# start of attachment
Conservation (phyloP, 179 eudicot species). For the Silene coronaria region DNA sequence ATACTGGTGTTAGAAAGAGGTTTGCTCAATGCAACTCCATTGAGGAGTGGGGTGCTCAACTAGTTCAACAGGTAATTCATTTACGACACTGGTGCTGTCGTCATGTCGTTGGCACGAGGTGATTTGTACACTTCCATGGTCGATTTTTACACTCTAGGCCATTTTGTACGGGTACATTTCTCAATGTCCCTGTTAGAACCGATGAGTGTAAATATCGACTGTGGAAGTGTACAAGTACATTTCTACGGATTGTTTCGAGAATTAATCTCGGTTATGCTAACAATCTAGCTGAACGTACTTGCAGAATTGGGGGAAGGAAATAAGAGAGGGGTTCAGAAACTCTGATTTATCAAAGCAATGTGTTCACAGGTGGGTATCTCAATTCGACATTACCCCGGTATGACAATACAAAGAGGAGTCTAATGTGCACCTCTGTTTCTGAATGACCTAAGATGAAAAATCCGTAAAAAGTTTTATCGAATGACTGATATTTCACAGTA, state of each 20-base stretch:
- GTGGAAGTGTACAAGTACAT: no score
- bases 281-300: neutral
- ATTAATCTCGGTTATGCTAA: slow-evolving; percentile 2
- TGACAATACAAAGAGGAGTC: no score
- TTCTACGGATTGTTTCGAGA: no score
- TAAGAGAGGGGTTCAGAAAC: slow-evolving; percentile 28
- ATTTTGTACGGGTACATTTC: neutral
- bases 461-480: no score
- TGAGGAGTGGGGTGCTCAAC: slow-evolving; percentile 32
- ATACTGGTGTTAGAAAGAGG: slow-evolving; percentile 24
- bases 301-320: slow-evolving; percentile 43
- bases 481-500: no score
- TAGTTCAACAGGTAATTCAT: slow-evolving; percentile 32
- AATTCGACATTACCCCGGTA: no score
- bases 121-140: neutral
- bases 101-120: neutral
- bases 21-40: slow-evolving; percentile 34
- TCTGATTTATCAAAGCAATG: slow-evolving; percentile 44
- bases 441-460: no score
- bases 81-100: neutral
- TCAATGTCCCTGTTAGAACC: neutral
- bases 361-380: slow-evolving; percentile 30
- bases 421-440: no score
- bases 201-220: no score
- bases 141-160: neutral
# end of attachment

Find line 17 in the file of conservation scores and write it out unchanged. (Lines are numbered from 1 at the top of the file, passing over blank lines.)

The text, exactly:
- bases 101-120: neutral